May 28, 2015 | Featured in: Midwestern Birds: Backyard Guide

Natty Little Birds: Chipping Sparrows

Chipping sparrows come to backyard feeding stations for mixed seed and cracked corn.
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A close look at these natty little birds reveals much to admire in its quiet and confiding ways. As common as they are around backyards and parks, we know surprisingly little about the chipping sparrow's mating habits. One Ontario study showed males not to be monogamous, as assumed, but to mate freely. These birds have the interesting habit of lining their nests with animal hair. They'll also use human hair, but more on that later.

How do I identify it?

A rusty beret and bold, white eyeline are the best field marks of this slender little sparrow. Plain gray underparts, a streaked brown back, and a small, all-black bill set off its striking head markings. The chipping sparrow is one of our smallest sparrows (about 5.5 inches long). It is an underappreciated bird, perhaps because it is so small and unobtrusive. Listen for its rather dry, monotonous trills (sometimes compared to the sound of a sewing machine) as well as its signature chipping notes.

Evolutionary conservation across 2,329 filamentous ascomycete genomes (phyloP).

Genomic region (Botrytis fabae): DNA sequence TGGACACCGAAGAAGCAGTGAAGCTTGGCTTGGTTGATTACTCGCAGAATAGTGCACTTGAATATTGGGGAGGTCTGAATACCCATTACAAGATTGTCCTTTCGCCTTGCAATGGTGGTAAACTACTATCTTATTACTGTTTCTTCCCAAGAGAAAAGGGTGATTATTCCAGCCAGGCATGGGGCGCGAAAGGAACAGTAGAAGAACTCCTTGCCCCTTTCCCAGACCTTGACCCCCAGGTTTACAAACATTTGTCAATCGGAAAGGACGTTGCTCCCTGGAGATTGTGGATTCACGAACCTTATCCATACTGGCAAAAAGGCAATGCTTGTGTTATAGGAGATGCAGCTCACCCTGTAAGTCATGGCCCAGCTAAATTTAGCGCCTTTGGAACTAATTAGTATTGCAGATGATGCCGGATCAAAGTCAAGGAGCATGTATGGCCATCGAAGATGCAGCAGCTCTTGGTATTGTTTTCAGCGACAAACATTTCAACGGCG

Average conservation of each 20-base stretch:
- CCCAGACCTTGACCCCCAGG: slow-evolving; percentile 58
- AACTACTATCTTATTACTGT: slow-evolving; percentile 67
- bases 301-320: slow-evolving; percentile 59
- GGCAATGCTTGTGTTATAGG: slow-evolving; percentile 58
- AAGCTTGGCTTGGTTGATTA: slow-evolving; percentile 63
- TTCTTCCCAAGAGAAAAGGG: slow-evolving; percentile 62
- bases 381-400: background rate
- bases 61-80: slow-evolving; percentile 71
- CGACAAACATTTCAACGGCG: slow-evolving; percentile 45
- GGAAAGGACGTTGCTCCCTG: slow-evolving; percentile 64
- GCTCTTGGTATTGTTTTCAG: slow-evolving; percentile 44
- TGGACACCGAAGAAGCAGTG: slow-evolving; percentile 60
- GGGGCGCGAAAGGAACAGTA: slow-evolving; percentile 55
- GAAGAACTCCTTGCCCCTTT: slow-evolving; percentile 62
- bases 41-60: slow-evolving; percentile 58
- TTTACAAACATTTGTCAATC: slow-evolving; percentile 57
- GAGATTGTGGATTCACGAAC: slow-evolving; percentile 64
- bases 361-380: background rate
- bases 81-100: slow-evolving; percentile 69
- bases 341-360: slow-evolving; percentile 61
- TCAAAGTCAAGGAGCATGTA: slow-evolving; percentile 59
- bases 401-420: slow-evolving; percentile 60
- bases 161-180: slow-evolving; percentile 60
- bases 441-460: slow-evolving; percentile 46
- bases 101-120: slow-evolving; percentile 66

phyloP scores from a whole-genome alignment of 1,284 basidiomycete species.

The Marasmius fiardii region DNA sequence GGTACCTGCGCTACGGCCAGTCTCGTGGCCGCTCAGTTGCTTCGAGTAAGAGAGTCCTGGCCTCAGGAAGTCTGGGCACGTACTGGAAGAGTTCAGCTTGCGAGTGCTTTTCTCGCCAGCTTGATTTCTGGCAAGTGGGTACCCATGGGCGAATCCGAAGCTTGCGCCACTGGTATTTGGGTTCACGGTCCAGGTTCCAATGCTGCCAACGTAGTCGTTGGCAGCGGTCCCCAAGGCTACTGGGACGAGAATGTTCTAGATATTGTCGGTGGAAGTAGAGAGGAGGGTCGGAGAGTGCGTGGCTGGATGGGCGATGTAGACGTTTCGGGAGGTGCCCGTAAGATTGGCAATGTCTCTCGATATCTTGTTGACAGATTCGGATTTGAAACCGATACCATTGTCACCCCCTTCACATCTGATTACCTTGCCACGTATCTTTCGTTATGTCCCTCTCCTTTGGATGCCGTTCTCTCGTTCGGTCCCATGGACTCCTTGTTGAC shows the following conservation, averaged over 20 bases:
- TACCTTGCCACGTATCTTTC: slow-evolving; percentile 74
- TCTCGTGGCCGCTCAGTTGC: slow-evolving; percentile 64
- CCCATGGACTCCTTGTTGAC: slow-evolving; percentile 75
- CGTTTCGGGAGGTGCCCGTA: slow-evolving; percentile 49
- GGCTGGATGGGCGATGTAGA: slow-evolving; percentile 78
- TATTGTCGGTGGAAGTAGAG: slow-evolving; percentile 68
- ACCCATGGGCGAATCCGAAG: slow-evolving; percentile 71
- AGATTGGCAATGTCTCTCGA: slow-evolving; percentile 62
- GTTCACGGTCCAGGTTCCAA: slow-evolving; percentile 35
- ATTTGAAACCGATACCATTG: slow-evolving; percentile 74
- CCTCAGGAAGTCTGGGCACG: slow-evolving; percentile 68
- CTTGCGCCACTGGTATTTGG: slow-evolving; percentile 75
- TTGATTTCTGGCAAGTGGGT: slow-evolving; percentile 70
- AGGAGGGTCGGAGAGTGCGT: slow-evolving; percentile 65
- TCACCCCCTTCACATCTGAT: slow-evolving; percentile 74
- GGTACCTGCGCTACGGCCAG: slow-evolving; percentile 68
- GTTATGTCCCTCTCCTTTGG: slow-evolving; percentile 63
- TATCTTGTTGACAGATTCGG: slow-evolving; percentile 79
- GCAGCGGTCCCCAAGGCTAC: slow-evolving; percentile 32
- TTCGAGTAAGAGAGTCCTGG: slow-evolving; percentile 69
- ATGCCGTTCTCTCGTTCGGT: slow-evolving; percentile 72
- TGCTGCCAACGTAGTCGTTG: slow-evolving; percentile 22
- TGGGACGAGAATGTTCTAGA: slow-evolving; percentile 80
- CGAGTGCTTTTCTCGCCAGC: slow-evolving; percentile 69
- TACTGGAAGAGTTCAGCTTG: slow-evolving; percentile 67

Where do I find it?

In summer, these birds are found throughout Canada and much of the United State. They can be found year-round in the southeastern United States. Before the massive expansion of suburbs, chipping sparrows were limited to open, grassy coniferous forests and parklike woodlands with shrubby understories. Our suburban habitats have just the right mix of short grass, shrubbery, and conifers that chipping sparrows need, so we can enjoy their company on our doorsteps and sidewalks. Although northern populations are strongly migratory, southern birds flock up but tend to stay near their breeding grounds. Winter flocks of up to fifty birds perch in trees, descending en masse to the ground to peck for seeds and then adjourning to treetops before the next feeding bout.

What can I feed or do to attract it?